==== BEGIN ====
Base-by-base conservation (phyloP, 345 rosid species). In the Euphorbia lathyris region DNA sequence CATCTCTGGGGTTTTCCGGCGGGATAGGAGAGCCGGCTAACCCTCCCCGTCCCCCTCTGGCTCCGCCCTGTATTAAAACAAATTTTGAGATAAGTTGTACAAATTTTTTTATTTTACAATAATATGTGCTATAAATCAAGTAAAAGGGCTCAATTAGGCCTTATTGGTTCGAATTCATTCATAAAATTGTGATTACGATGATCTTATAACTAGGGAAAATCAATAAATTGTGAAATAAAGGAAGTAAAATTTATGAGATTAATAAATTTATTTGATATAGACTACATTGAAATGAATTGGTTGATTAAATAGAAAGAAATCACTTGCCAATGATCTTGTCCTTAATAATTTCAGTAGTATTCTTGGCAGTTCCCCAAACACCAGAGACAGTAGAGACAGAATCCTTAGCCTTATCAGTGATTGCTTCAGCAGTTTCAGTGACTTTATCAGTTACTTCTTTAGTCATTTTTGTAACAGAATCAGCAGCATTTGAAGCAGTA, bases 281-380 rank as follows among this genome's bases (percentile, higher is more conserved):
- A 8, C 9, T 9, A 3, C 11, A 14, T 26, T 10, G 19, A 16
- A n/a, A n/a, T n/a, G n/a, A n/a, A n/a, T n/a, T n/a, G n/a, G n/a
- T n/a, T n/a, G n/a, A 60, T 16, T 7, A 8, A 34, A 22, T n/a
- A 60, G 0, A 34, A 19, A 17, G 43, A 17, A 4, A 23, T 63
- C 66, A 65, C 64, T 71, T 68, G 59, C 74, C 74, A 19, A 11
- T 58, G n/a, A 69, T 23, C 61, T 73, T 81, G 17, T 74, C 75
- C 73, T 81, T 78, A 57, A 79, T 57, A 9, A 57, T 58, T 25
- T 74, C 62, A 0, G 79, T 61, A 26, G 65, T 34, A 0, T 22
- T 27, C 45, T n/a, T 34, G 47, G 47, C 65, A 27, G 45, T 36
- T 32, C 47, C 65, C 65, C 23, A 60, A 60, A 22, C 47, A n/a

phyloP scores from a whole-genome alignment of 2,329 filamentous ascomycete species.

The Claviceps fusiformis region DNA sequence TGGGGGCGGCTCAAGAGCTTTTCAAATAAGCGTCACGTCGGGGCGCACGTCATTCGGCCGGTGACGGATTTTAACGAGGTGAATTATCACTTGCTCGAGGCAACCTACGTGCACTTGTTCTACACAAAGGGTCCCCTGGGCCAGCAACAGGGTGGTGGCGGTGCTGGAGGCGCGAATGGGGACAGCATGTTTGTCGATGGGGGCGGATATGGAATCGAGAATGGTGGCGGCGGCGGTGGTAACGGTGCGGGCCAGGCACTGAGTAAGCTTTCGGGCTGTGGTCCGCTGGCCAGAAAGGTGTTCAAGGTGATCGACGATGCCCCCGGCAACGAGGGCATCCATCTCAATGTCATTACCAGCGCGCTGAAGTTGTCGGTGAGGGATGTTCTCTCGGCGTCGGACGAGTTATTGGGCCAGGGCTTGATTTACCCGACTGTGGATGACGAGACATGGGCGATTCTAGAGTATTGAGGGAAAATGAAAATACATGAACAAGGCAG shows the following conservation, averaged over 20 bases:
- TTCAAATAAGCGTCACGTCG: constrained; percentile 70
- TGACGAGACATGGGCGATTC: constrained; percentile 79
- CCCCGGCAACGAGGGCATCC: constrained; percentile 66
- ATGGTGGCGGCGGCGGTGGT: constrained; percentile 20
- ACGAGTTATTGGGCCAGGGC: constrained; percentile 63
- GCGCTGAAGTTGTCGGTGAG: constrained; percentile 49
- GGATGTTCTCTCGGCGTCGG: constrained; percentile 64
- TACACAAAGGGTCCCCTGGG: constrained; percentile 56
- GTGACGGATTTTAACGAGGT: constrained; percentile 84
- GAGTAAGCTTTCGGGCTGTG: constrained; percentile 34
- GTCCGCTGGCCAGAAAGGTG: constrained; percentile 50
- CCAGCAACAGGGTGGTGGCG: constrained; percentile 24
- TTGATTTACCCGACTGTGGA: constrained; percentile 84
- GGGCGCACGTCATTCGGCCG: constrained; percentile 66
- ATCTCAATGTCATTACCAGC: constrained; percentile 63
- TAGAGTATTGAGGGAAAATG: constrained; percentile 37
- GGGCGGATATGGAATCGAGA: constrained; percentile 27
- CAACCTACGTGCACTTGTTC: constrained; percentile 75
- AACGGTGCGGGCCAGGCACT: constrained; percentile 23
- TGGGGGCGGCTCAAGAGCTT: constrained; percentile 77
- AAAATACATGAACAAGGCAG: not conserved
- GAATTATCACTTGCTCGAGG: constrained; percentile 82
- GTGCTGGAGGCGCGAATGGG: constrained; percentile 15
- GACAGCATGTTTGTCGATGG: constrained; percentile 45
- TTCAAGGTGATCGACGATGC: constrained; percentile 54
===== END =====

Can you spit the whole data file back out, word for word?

Base-by-base conservation (phyloP, 345 rosid species). In the Euphorbia lathyris region DNA sequence CATCTCTGGGGTTTTCCGGCGGGATAGGAGAGCCGGCTAACCCTCCCCGTCCCCCTCTGGCTCCGCCCTGTATTAAAACAAATTTTGAGATAAGTTGTACAAATTTTTTTATTTTACAATAATATGTGCTATAAATCAAGTAAAAGGGCTCAATTAGGCCTTATTGGTTCGAATTCATTCATAAAATTGTGATTACGATGATCTTATAACTAGGGAAAATCAATAAATTGTGAAATAAAGGAAGTAAAATTTATGAGATTAATAAATTTATTTGATATAGACTACATTGAAATGAATTGGTTGATTAAATAGAAAGAAATCACTTGCCAATGATCTTGTCCTTAATAATTTCAGTAGTATTCTTGGCAGTTCCCCAAACACCAGAGACAGTAGAGACAGAATCCTTAGCCTTATCAGTGATTGCTTCAGCAGTTTCAGTGACTTTATCAGTTACTTCTTTAGTCATTTTTGTAACAGAATCAGCAGCATTTGAAGCAGTA, bases 281-380 rank as follows among this genome's bases (percentile, higher is more conserved):
- A 8, C 9, T 9, A 3, C 11, A 14, T 26, T 10, G 19, A 16
- A n/a, A n/a, T n/a, G n/a, A n/a, A n/a, T n/a, T n/a, G n/a, G n/a
- T n/a, T n/a, G n/a, A 60, T 16, T 7, A 8, A 34, A 22, T n/a
- A 60, G 0, A 34, A 19, A 17, G 43, A 17, A 4, A 23, T 63
- C 66, A 65, C 64, T 71, T 68, G 59, C 74, C 74, A 19, A 11
- T 58, G n/a, A 69, T 23, C 61, T 73, T 81, G 17, T 74, C 75
- C 73, T 81, T 78, A 57, A 79, T 57, A 9, A 57, T 58, T 25
- T 74, C 62, A 0, G 79, T 61, A 26, G 65, T 34, A 0, T 22
- T 27, C 45, T n/a, T 34, G 47, G 47, C 65, A 27, G 45, T 36
- T 32, C 47, C 65, C 65, C 23, A 60, A 60, A 22, C 47, A n/a

phyloP scores from a whole-genome alignment of 2,329 filamentous ascomycete species.

The Claviceps fusiformis region DNA sequence TGGGGGCGGCTCAAGAGCTTTTCAAATAAGCGTCACGTCGGGGCGCACGTCATTCGGCCGGTGACGGATTTTAACGAGGTGAATTATCACTTGCTCGAGGCAACCTACGTGCACTTGTTCTACACAAAGGGTCCCCTGGGCCAGCAACAGGGTGGTGGCGGTGCTGGAGGCGCGAATGGGGACAGCATGTTTGTCGATGGGGGCGGATATGGAATCGAGAATGGTGGCGGCGGCGGTGGTAACGGTGCGGGCCAGGCACTGAGTAAGCTTTCGGGCTGTGGTCCGCTGGCCAGAAAGGTGTTCAAGGTGATCGACGATGCCCCCGGCAACGAGGGCATCCATCTCAATGTCATTACCAGCGCGCTGAAGTTGTCGGTGAGGGATGTTCTCTCGGCGTCGGACGAGTTATTGGGCCAGGGCTTGATTTACCCGACTGTGGATGACGAGACATGGGCGATTCTAGAGTATTGAGGGAAAATGAAAATACATGAACAAGGCAG shows the following conservation, averaged over 20 bases:
- TTCAAATAAGCGTCACGTCG: constrained; percentile 70
- TGACGAGACATGGGCGATTC: constrained; percentile 79
- CCCCGGCAACGAGGGCATCC: constrained; percentile 66
- ATGGTGGCGGCGGCGGTGGT: constrained; percentile 20
- ACGAGTTATTGGGCCAGGGC: constrained; percentile 63
- GCGCTGAAGTTGTCGGTGAG: constrained; percentile 49
- GGATGTTCTCTCGGCGTCGG: constrained; percentile 64
- TACACAAAGGGTCCCCTGGG: constrained; percentile 56
- GTGACGGATTTTAACGAGGT: constrained; percentile 84
- GAGTAAGCTTTCGGGCTGTG: constrained; percentile 34
- GTCCGCTGGCCAGAAAGGTG: constrained; percentile 50
- CCAGCAACAGGGTGGTGGCG: constrained; percentile 24
- TTGATTTACCCGACTGTGGA: constrained; percentile 84
- GGGCGCACGTCATTCGGCCG: constrained; percentile 66
- ATCTCAATGTCATTACCAGC: constrained; percentile 63
- TAGAGTATTGAGGGAAAATG: constrained; percentile 37
- GGGCGGATATGGAATCGAGA: constrained; percentile 27
- CAACCTACGTGCACTTGTTC: constrained; percentile 75
- AACGGTGCGGGCCAGGCACT: constrained; percentile 23
- TGGGGGCGGCTCAAGAGCTT: constrained; percentile 77
- AAAATACATGAACAAGGCAG: not conserved
- GAATTATCACTTGCTCGAGG: constrained; percentile 82
- GTGCTGGAGGCGCGAATGGG: constrained; percentile 15
- GACAGCATGTTTGTCGATGG: constrained; percentile 45
- TTCAAGGTGATCGACGATGC: constrained; percentile 54